This site uses cookies. and this alert will appear once and then not again.

Tackling the issue of “social dumping” has long been an area of focus for the EU and for almost 20 years they have tried to address this issue. Since the launch of its 1996 Directive, EU Member States have been given EU-wide instructions on how to guarantee the minimum employment rights of workers moving temporarily to other member states to deliver services. 

Though the release of its 2014 Enforcement Directive, which was adopted into national law by each member state a couple of years later, the EU has taken measures to ensure compliance with the original Posted Worker Directive – requiring online or in-person registration of posted workers and in some cases levying fines in the millions of Euros for non-compliance. With the revision of the Directive in 2018, further requirements are planned to be introduced from July 2020.

Here’s how you can navigate the requirements and ensure your EU operations remain compliant:

1. Are you asking the right questions?
Making sure that you understand and comply with the differing employment rights in each EU country can be complex, for example:

  • Are you comfortable that each Posted Worker is receiving the local minimum wage?
  • What are the maximum working hours?
  • Do holiday entitlements vary?

Ensuring you have answers to these questions will help you ensure compliance with the PWD requirements.

2. Minimum rights will soon become equal rights.
The 2018 PWD Revision aims to ensure that workers aren’t simply given protection to receive the minimum rights in the Host member state – the expectation will be that Equal rights are provided for Equal work. So if you are moving staff from lower to higher income countries, remuneration adjustments may become the new norm - even if this is only for a few days. Employment rights, such as holiday entitlements and maternity leave may also need to be adjusted to comply with the local registrations.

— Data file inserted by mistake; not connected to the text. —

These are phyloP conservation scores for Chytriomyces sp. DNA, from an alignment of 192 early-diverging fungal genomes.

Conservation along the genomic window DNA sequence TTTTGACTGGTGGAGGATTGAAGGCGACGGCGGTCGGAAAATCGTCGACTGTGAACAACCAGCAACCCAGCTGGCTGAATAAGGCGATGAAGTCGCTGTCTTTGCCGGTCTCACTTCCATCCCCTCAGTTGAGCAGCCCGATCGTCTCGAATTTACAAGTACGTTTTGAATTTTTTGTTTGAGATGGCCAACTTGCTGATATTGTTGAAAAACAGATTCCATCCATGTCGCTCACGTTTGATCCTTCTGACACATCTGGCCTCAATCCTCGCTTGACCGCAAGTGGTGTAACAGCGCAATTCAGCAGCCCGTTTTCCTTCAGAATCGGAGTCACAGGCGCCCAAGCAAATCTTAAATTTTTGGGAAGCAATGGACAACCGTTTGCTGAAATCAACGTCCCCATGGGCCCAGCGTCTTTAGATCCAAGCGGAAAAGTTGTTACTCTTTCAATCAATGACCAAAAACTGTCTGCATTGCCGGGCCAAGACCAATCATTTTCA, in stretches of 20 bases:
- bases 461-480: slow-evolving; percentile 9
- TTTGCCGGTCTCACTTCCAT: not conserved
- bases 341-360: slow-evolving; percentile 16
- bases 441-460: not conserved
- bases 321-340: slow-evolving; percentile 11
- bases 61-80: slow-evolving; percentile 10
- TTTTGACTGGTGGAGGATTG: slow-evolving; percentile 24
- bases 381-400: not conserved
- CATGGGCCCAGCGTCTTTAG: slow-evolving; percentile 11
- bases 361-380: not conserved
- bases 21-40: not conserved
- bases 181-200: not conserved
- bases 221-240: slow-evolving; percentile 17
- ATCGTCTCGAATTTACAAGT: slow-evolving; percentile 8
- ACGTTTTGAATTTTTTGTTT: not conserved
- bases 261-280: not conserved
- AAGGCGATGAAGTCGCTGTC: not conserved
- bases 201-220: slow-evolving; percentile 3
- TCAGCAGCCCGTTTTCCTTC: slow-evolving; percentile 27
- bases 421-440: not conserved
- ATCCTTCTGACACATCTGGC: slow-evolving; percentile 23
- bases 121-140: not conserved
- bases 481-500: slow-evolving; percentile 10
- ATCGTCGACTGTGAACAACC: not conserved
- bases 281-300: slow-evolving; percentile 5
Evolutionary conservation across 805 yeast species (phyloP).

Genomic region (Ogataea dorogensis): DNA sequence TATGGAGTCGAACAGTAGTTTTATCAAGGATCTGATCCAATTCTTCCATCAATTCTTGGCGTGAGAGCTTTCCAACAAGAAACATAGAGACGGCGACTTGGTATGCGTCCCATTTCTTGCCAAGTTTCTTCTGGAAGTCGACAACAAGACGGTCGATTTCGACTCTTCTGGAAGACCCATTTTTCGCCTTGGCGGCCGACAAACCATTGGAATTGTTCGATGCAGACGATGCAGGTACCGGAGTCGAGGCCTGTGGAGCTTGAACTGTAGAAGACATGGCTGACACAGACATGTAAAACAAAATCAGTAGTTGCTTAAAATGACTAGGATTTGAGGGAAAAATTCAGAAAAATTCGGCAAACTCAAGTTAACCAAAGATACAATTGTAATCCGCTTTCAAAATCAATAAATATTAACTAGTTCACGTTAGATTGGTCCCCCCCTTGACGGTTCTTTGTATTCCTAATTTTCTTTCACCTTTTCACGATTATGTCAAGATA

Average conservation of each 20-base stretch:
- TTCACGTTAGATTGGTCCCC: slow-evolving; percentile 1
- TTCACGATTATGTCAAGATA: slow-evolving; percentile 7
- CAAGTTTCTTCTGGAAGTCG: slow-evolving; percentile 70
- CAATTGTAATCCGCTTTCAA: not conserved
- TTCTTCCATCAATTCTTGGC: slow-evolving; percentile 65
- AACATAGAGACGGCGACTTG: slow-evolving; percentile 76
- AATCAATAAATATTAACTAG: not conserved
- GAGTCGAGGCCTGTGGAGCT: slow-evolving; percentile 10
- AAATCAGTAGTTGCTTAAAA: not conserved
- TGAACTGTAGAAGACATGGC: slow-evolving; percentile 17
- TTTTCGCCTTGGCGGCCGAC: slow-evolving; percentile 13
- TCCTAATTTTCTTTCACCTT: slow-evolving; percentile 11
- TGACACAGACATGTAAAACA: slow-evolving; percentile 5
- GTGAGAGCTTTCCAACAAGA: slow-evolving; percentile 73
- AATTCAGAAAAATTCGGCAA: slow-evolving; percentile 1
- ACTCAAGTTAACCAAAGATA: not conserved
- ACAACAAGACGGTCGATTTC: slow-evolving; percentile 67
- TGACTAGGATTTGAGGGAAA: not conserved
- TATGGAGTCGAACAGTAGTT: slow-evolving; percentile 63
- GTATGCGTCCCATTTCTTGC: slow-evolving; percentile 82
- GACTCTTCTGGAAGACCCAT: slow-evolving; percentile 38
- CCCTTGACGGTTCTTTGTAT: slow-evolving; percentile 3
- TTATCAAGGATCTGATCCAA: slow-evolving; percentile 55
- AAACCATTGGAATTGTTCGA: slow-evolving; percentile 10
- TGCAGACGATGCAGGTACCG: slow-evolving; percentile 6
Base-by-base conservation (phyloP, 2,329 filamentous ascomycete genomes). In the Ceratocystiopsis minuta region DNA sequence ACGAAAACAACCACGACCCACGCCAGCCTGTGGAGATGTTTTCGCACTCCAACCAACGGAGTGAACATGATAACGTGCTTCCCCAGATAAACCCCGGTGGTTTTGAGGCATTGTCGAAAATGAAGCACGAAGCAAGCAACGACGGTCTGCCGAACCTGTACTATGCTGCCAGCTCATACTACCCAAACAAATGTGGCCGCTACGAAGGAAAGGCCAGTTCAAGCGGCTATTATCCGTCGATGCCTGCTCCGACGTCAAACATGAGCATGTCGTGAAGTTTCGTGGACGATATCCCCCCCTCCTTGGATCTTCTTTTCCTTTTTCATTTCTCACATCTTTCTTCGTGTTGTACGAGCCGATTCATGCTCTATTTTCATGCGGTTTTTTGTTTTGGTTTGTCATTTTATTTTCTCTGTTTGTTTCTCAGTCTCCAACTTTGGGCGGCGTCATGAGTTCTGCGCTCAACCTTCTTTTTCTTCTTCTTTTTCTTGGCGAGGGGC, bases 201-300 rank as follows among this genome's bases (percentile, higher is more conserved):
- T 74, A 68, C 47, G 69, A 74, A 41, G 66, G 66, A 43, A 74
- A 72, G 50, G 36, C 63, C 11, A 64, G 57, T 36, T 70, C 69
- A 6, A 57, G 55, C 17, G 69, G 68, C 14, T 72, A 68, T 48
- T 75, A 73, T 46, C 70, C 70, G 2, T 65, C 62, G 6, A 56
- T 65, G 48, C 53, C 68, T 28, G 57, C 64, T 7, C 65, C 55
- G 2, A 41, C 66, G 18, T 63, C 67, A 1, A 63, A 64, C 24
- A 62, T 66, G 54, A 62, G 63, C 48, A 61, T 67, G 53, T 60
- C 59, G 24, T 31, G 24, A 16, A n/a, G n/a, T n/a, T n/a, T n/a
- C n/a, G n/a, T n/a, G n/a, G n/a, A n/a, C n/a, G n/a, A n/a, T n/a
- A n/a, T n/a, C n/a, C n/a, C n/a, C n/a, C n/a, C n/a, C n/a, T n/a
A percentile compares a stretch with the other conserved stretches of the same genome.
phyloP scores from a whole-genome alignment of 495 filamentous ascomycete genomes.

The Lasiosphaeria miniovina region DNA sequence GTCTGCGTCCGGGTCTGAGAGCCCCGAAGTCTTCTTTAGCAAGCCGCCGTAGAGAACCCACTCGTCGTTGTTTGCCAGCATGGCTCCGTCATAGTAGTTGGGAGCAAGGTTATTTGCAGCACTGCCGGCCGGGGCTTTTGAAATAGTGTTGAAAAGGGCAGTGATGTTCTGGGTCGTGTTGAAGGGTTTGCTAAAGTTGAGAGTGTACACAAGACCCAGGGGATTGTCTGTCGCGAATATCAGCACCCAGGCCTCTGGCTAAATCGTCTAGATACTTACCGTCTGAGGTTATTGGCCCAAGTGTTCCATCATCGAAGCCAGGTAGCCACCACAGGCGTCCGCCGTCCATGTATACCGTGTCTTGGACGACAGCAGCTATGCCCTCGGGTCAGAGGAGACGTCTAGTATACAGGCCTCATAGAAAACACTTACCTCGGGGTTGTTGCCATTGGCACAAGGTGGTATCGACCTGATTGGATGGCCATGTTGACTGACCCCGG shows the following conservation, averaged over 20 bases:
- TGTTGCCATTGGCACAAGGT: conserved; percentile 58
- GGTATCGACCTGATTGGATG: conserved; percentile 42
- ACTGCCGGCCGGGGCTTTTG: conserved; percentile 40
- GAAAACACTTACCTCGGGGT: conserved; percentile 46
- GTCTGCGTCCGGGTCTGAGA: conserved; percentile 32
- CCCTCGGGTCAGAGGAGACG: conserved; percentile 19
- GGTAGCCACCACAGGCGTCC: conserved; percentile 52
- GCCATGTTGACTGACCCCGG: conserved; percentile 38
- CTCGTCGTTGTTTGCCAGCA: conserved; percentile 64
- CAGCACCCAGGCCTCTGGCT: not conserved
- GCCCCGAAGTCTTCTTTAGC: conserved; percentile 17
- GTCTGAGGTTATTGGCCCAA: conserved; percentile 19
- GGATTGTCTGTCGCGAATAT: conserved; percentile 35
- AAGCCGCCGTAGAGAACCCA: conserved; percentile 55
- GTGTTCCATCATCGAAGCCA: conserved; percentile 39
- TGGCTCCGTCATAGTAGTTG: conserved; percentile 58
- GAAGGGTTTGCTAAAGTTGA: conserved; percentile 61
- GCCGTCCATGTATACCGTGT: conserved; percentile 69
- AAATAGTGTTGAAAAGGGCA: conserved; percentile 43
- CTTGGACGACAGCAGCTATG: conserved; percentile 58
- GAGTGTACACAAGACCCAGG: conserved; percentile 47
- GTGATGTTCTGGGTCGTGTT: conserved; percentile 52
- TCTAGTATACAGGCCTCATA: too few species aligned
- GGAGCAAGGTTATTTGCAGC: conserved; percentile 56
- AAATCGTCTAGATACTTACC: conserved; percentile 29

3. Can you identify your Posted Workers?
Probably one of the main challenges for many organisations. Given the relationship between time spent in a location and activities performed, when determining whether a traveller is considered a posted worker, it is key to have the right technology and processes in place to make instant determinations. We estimate that between 20-40% of business travellers can require a notification to be completed pre travel (depending on industry) – and the fines that have already been administered for non-compliance have been very severe.

4. Shift your focus from retrospective to pre-travel compliance.
The Directive states that all necessary registrations must be processed before travel takes place to the Host member state. This can feel like a challenging and resource-intensive requirement if the right processes and governance are not in place for data gathering pre travel.

5. Identify local liaison contacts and the documentation you need to store.
All Member States will require companies to provide the correct documentation in a short amount of time in the event of a review or audit (typically a matter of days/weeks, not months). Storage, translation and management of such documentation is key to avoiding large penalties.

The EU Posted Workers Directive is just one more reason for organisations to consider reviewing business travel on a pre rather than post travel basis to ensure full compliance.

At PwC we are assisting organisations in understanding the requirements of the Posted Worker Directive, to ensure they are fully compliant with the legislation on a country-by-country basis.

Please get in touch with Lindsey Barras or your usual PwC contact to discuss further.